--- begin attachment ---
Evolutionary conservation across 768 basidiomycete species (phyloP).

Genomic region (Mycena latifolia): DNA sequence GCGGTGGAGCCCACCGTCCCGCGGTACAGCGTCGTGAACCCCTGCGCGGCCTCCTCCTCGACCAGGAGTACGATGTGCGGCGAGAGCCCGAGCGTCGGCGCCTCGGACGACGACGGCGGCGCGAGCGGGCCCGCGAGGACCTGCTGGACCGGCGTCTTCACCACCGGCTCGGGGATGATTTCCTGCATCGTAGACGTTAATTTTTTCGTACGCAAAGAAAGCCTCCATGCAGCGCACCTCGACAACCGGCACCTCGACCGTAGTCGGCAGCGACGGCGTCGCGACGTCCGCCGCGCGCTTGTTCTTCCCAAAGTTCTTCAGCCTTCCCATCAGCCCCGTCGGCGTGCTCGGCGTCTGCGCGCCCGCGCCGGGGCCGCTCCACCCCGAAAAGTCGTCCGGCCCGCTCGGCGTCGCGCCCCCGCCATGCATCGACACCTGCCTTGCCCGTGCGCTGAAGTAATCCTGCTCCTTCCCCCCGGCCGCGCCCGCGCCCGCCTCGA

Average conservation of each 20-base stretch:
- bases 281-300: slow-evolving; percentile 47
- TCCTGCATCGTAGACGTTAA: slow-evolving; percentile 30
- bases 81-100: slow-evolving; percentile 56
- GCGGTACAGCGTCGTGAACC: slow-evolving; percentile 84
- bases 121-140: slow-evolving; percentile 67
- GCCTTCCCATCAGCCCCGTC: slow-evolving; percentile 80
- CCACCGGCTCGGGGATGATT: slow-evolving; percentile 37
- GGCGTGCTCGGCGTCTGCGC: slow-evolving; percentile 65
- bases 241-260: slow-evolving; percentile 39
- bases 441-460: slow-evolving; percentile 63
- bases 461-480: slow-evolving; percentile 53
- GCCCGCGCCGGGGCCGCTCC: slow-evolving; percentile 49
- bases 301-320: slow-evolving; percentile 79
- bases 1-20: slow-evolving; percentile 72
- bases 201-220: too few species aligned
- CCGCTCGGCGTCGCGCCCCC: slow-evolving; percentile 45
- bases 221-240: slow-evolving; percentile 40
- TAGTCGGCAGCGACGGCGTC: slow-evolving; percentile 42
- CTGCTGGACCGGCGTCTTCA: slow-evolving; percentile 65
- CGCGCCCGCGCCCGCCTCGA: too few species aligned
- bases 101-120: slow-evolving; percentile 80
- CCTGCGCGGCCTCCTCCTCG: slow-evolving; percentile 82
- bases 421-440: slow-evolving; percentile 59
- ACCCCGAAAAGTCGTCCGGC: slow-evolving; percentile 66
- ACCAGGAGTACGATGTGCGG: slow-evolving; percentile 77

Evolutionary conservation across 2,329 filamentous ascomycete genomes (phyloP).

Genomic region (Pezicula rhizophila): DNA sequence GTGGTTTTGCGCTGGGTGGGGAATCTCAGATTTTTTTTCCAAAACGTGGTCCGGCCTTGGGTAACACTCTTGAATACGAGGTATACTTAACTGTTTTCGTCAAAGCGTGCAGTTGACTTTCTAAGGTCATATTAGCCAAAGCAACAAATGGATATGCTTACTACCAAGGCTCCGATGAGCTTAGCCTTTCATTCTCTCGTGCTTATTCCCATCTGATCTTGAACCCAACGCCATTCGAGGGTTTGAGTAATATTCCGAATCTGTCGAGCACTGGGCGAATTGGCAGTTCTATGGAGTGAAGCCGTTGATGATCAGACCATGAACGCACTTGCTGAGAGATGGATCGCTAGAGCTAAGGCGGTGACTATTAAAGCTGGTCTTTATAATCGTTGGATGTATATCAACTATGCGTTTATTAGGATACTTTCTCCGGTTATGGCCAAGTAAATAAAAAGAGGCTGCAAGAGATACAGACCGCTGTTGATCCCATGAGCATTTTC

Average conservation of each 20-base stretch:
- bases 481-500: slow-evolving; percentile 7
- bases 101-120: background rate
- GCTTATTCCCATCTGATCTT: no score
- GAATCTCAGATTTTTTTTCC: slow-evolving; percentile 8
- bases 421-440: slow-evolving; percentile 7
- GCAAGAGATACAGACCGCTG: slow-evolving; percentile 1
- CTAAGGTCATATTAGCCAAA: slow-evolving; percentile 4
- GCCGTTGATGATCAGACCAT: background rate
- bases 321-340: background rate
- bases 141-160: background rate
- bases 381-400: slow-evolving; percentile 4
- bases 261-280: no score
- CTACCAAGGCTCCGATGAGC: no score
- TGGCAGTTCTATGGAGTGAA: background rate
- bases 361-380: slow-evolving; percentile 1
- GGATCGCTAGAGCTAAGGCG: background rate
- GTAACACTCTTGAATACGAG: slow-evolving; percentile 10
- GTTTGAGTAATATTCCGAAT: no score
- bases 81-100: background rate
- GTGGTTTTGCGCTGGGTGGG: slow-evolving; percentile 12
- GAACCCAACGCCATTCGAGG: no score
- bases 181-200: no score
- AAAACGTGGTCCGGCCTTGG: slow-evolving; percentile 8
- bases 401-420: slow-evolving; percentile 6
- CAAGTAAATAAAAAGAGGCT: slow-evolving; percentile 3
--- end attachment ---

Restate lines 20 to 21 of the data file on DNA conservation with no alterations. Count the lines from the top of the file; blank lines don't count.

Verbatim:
- bases 221-240: slow-evolving; percentile 40
- TAGTCGGCAGCGACGGCGTC: slow-evolving; percentile 42